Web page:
Precedent setting rulings in the Sears chapter 11 case could radically alter how vendors support companies who file for bankruptcy in the future. Historically the presumption and practice in the vast majority of bankruptcy cases has been that vendors receive priority status for goods delivered beginning not only 20 days prior to the filing, but also continuing after the filing. Bankruptcy code Section 503(b)(9) applies to goods delivered prior to the petition, and Section 503(b)(1)(A) applies afterwards. Because both call for essentially the same type of priority claim, the distinction between these two sections has not been particularly relevant until now.
Early on in the Sears case, it became apparent that the Debtor was going to take a different view of both code Sections than historical norms. The Debtor’s view would decrease its administrative claim burden by over $63 million and consequently convert those vendor claims to general unsecured (which are not expected to receive any recovery). This impact was felt most acutely by foreign vendors whose goods have long shipping lead times.
The historical norm has been that goods delivered to Debtors after the petition date qualified for administrative priority under 503(b)(1)(A) “[a]fter notice and a hearing, there shall be allowed administrative expenses,” including “the actual, necessary costs and expenses of preserving the estate.” We assume Congress’ intention was that vendors who continue to support debtors deserve to be rewarded with priority status. For vendors, this usually meant that if goods were in transit on the petition date, they would qualify for 503(b)(1)(A) when they arrived. This was supported by a vendor “comfort letter” issued by Sears, which seemed to echo this concept.
However, when vendors actually requested the priority status, the Debtor took a more nuanced view, which was supported by Judge Robert Drain in the Southern District of New York in the fall of 2019. Essentially, the Debtors argued that 503(b)(1)(A) requires a post-petition contract or relationship and goods, which were in transit on the petition date result from pre-petition dealings, and therefore, do not qualify for priority status.
The ruling made it essentially impossible for vendors to have any valid 503(b)(1)(A) claims, because it would require them to initiate a new post-petition contract for goods shipped post-petition. This creates what some vendors call an absurd result: it could encourage them to call back shipments that are in transit on the petition date if they are concerned about payment for unsecured claims. Judge Drain’s ruling is being appealed by at least one creditor who has the resources to oppose it.
The historical norm has been that goods delivered to Debtors in the 20 days leading up to the petition date qualified for administrative priority under 503(b)(9). However, when vendors actually requested the priority status, the Debtor took a different view, one that was seen by many as contrary to the Third Circuit’s ruling in World Imports. Essentially the Debtors argued that 503(b)(9) does not define receipt and for foreign vendors delivering goods to shippers “free on board” or FOB, title and risk of loss transfers to the shipper on that date. Therefore, the Debtor receives the goods at the time the vendor hands them to its shipper (presumably overseas). These positions are currently the subject of contested hearings.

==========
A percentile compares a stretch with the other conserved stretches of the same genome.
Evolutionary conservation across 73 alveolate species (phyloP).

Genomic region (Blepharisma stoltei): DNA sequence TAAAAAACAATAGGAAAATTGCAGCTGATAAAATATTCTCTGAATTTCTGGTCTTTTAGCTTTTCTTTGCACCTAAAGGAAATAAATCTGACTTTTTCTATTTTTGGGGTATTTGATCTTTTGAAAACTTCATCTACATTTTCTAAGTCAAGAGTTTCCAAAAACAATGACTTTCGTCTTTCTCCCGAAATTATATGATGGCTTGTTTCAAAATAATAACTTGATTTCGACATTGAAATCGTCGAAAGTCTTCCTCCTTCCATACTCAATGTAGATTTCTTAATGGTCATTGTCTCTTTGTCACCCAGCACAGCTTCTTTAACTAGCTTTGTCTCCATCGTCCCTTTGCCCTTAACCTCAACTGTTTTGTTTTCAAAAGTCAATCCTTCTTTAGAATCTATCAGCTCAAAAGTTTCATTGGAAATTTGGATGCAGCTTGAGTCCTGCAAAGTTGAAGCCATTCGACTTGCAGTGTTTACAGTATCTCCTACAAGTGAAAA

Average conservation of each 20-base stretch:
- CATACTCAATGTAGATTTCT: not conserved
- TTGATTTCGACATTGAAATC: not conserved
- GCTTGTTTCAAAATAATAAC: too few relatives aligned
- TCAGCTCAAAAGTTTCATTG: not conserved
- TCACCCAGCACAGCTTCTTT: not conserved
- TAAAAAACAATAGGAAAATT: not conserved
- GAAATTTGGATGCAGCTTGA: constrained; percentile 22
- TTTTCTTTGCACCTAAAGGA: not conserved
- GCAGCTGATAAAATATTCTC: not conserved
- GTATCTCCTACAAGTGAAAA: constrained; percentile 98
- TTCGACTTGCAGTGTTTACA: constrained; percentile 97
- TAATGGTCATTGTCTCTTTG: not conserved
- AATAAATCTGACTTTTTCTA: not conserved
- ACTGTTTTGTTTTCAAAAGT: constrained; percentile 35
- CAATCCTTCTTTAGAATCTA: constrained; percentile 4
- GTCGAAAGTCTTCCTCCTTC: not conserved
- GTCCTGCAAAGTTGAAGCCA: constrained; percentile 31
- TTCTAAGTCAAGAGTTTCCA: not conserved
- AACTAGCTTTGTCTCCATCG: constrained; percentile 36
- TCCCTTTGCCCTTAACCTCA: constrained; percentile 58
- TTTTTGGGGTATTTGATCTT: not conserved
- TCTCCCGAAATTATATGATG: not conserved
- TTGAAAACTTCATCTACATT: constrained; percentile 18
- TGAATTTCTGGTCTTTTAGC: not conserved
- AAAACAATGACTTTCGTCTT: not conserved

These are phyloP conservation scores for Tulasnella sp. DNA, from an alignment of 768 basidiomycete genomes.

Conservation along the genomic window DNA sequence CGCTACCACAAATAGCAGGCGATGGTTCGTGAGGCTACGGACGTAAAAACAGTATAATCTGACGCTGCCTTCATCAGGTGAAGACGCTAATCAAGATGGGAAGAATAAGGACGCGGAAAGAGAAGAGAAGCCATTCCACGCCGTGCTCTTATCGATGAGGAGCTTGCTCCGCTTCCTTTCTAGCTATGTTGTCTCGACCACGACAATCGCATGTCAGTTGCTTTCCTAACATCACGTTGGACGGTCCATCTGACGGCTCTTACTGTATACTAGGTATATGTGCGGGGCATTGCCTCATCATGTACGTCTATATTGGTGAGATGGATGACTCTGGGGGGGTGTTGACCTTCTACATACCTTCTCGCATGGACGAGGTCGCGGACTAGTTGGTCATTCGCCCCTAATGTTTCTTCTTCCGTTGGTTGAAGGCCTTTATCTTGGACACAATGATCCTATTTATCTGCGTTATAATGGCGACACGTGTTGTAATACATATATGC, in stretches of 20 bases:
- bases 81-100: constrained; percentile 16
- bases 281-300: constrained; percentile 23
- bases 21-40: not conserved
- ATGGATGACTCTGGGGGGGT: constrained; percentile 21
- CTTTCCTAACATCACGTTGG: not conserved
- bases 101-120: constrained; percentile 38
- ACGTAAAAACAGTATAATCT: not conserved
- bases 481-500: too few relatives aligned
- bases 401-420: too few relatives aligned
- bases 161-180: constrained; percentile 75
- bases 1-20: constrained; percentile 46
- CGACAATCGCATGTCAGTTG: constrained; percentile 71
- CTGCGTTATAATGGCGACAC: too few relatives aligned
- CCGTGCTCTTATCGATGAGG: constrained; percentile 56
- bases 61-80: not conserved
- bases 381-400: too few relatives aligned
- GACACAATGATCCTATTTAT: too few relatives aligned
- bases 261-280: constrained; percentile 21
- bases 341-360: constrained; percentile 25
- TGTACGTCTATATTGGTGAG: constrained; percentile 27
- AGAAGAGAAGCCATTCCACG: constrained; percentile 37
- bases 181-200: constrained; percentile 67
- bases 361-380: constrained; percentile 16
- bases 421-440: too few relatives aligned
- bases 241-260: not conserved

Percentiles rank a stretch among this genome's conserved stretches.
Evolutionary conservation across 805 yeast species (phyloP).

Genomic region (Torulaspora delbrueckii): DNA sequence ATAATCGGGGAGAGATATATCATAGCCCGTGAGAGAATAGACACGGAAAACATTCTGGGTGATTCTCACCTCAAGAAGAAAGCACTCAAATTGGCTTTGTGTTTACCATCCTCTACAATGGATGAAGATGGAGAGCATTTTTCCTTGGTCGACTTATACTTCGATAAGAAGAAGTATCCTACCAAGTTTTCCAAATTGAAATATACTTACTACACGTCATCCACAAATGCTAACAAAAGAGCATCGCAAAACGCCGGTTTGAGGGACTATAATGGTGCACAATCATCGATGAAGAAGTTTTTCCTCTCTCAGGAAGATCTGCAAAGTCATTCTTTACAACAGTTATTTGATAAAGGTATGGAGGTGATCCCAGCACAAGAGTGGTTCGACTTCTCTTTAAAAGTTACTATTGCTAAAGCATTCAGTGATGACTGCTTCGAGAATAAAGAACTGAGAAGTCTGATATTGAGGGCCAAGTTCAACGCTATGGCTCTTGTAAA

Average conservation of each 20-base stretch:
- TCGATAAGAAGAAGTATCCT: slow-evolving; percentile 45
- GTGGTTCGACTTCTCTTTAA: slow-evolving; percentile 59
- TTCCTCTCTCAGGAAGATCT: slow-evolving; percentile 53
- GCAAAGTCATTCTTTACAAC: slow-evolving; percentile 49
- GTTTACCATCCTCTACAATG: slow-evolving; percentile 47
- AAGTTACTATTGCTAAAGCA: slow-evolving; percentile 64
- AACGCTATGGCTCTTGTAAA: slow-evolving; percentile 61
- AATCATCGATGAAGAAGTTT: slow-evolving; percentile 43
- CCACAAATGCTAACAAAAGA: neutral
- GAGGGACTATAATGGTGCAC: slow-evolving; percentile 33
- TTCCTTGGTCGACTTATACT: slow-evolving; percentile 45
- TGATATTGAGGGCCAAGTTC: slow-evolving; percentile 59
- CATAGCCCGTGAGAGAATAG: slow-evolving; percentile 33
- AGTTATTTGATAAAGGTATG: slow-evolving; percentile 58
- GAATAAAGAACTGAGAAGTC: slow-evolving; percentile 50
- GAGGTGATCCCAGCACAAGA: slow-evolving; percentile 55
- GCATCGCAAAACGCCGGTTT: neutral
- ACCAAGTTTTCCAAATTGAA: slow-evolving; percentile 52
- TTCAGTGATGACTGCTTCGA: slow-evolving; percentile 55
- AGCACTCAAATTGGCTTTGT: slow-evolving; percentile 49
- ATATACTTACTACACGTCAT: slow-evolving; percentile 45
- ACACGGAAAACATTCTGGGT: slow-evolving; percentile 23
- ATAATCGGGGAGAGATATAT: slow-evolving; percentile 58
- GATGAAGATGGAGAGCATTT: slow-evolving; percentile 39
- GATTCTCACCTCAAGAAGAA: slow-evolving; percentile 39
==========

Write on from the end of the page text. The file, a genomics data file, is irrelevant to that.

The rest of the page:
In addition to the positions discussed above, which would reduce the total volume of administrative priority claims, several other developments in the Sears chapter 11 case have negatively impacted vendor recoveries.
First, the agreement for Transform Holdco (Edward Lampert’s vehicle that acquired the old Sears assets) to assume $170 million of vendor administrative claims was recently resolved for only $18 million. As a result of litigation and purchase price adjustments, the Debtor made the decision to settle the matter rather than litigate to a judgment of uncertain collectability.
Second, vendors with administrative claims were given the option to “opt-in” to a settlement that would pay them an initial cash distribution of $20 million on their claims in exchange for capping their face amount at 75%. The initial distribution was estimated at between 20 and 30%.
Third, Sears initiated hundreds of preference actions that seek to claw back funds paid to over 2,000 vendors in the 90 days leading up to the filing.
The Sears chapter 11 case contains important lessons for vendors, particularly those who supply goods from overseas with long lead times. It is critical to understand the latest interpretations of key bankruptcy code sections governing administrative claims. In some cases, affirmative actions can be taken, including calling back shipments or making sure to enter into new contracts post-petition. Having competent counsel involved is also a prudent step. In proceedings like Sears, which is teetering on administrative insolvency, these nuances can mean the difference between some recovery or nothing at all.
[Editor’s Note: To learn more about this and related topics, you may want to attend the following webinars: Focus on Retail and The Nuts & Bolts of a Chapter 11 Plan.]
Adam is the co-founder and portfolio manager of Pioneer Funding Group, a bankruptcy trade claim investment fund (http://www.pioneerfundingllc.com/). Adam started his career in the leveraged finance group of investment bank CIBC World Markets. At CIBC he advised companies and private equity sponsors on M&A, LBOs and restructurings and focused on debt and equity capital raising.…
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